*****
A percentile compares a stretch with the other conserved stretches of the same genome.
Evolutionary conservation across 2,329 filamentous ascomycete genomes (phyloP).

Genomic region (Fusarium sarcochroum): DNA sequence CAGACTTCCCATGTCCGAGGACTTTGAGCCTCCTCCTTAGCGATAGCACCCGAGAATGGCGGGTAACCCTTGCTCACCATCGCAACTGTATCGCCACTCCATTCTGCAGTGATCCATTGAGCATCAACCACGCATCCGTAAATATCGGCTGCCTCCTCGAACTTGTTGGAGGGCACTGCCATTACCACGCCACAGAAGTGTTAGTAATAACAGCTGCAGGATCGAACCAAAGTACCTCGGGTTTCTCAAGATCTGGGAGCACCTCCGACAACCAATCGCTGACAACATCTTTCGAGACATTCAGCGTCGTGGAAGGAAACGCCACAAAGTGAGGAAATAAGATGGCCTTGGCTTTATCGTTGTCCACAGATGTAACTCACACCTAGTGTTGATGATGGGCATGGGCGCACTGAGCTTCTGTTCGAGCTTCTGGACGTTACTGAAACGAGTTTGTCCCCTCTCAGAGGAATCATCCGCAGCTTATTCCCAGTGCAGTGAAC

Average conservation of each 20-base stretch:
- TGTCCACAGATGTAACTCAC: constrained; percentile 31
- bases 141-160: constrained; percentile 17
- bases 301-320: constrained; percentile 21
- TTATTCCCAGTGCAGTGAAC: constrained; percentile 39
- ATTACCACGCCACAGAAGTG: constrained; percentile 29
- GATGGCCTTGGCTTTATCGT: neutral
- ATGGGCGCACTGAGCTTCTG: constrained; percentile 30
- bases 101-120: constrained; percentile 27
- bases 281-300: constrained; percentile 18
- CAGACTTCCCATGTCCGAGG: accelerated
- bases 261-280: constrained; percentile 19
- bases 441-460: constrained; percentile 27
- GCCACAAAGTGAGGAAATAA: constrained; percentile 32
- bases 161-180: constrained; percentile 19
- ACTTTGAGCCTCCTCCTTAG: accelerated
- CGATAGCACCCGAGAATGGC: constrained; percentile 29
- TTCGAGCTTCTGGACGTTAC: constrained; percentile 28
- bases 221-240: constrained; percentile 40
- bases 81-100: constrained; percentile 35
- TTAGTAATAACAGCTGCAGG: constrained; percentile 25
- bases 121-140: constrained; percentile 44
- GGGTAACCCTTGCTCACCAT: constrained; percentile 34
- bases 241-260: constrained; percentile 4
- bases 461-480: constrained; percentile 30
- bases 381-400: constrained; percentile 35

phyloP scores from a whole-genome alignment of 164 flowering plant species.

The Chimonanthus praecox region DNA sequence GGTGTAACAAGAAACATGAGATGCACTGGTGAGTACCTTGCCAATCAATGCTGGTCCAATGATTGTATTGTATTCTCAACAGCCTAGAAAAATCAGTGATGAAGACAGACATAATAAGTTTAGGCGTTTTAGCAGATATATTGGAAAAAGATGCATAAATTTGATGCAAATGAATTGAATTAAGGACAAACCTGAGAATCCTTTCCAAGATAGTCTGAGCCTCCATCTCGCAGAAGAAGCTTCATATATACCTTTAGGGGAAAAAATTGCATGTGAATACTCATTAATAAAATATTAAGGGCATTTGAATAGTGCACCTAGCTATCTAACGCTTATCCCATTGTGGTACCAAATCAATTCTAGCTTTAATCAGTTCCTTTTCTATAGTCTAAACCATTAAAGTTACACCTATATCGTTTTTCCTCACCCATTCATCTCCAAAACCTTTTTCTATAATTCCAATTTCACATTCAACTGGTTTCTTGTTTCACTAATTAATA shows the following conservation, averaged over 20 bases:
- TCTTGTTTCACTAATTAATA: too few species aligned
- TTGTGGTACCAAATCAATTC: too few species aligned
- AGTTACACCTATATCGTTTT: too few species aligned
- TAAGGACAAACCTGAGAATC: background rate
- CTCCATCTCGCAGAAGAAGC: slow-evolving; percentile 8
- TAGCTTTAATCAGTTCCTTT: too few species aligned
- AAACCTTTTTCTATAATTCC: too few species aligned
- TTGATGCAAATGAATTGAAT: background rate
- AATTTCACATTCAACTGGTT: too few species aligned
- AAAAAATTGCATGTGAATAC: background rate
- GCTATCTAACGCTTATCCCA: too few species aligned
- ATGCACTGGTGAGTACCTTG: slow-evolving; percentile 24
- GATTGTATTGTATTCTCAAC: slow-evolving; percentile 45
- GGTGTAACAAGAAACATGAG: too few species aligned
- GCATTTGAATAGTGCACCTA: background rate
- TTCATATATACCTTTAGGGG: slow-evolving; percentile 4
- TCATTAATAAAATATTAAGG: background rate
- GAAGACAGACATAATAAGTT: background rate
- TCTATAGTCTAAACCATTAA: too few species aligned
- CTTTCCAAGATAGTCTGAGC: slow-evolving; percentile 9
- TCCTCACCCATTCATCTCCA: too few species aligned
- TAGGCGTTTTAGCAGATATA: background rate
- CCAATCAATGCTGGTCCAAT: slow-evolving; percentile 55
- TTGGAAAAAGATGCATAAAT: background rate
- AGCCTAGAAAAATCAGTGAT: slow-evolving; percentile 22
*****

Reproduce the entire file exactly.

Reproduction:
A percentile compares a stretch with the other conserved stretches of the same genome.
Evolutionary conservation across 2,329 filamentous ascomycete genomes (phyloP).

Genomic region (Fusarium sarcochroum): DNA sequence CAGACTTCCCATGTCCGAGGACTTTGAGCCTCCTCCTTAGCGATAGCACCCGAGAATGGCGGGTAACCCTTGCTCACCATCGCAACTGTATCGCCACTCCATTCTGCAGTGATCCATTGAGCATCAACCACGCATCCGTAAATATCGGCTGCCTCCTCGAACTTGTTGGAGGGCACTGCCATTACCACGCCACAGAAGTGTTAGTAATAACAGCTGCAGGATCGAACCAAAGTACCTCGGGTTTCTCAAGATCTGGGAGCACCTCCGACAACCAATCGCTGACAACATCTTTCGAGACATTCAGCGTCGTGGAAGGAAACGCCACAAAGTGAGGAAATAAGATGGCCTTGGCTTTATCGTTGTCCACAGATGTAACTCACACCTAGTGTTGATGATGGGCATGGGCGCACTGAGCTTCTGTTCGAGCTTCTGGACGTTACTGAAACGAGTTTGTCCCCTCTCAGAGGAATCATCCGCAGCTTATTCCCAGTGCAGTGAAC

Average conservation of each 20-base stretch:
- TGTCCACAGATGTAACTCAC: constrained; percentile 31
- bases 141-160: constrained; percentile 17
- bases 301-320: constrained; percentile 21
- TTATTCCCAGTGCAGTGAAC: constrained; percentile 39
- ATTACCACGCCACAGAAGTG: constrained; percentile 29
- GATGGCCTTGGCTTTATCGT: neutral
- ATGGGCGCACTGAGCTTCTG: constrained; percentile 30
- bases 101-120: constrained; percentile 27
- bases 281-300: constrained; percentile 18
- CAGACTTCCCATGTCCGAGG: accelerated
- bases 261-280: constrained; percentile 19
- bases 441-460: constrained; percentile 27
- GCCACAAAGTGAGGAAATAA: constrained; percentile 32
- bases 161-180: constrained; percentile 19
- ACTTTGAGCCTCCTCCTTAG: accelerated
- CGATAGCACCCGAGAATGGC: constrained; percentile 29
- TTCGAGCTTCTGGACGTTAC: constrained; percentile 28
- bases 221-240: constrained; percentile 40
- bases 81-100: constrained; percentile 35
- TTAGTAATAACAGCTGCAGG: constrained; percentile 25
- bases 121-140: constrained; percentile 44
- GGGTAACCCTTGCTCACCAT: constrained; percentile 34
- bases 241-260: constrained; percentile 4
- bases 461-480: constrained; percentile 30
- bases 381-400: constrained; percentile 35

phyloP scores from a whole-genome alignment of 164 flowering plant species.

The Chimonanthus praecox region DNA sequence GGTGTAACAAGAAACATGAGATGCACTGGTGAGTACCTTGCCAATCAATGCTGGTCCAATGATTGTATTGTATTCTCAACAGCCTAGAAAAATCAGTGATGAAGACAGACATAATAAGTTTAGGCGTTTTAGCAGATATATTGGAAAAAGATGCATAAATTTGATGCAAATGAATTGAATTAAGGACAAACCTGAGAATCCTTTCCAAGATAGTCTGAGCCTCCATCTCGCAGAAGAAGCTTCATATATACCTTTAGGGGAAAAAATTGCATGTGAATACTCATTAATAAAATATTAAGGGCATTTGAATAGTGCACCTAGCTATCTAACGCTTATCCCATTGTGGTACCAAATCAATTCTAGCTTTAATCAGTTCCTTTTCTATAGTCTAAACCATTAAAGTTACACCTATATCGTTTTTCCTCACCCATTCATCTCCAAAACCTTTTTCTATAATTCCAATTTCACATTCAACTGGTTTCTTGTTTCACTAATTAATA shows the following conservation, averaged over 20 bases:
- TCTTGTTTCACTAATTAATA: too few species aligned
- TTGTGGTACCAAATCAATTC: too few species aligned
- AGTTACACCTATATCGTTTT: too few species aligned
- TAAGGACAAACCTGAGAATC: background rate
- CTCCATCTCGCAGAAGAAGC: slow-evolving; percentile 8
- TAGCTTTAATCAGTTCCTTT: too few species aligned
- AAACCTTTTTCTATAATTCC: too few species aligned
- TTGATGCAAATGAATTGAAT: background rate
- AATTTCACATTCAACTGGTT: too few species aligned
- AAAAAATTGCATGTGAATAC: background rate
- GCTATCTAACGCTTATCCCA: too few species aligned
- ATGCACTGGTGAGTACCTTG: slow-evolving; percentile 24
- GATTGTATTGTATTCTCAAC: slow-evolving; percentile 45
- GGTGTAACAAGAAACATGAG: too few species aligned
- GCATTTGAATAGTGCACCTA: background rate
- TTCATATATACCTTTAGGGG: slow-evolving; percentile 4
- TCATTAATAAAATATTAAGG: background rate
- GAAGACAGACATAATAAGTT: background rate
- TCTATAGTCTAAACCATTAA: too few species aligned
- CTTTCCAAGATAGTCTGAGC: slow-evolving; percentile 9
- TCCTCACCCATTCATCTCCA: too few species aligned
- TAGGCGTTTTAGCAGATATA: background rate
- CCAATCAATGCTGGTCCAAT: slow-evolving; percentile 55
- TTGGAAAAAGATGCATAAAT: background rate
- AGCCTAGAAAAATCAGTGAT: slow-evolving; percentile 22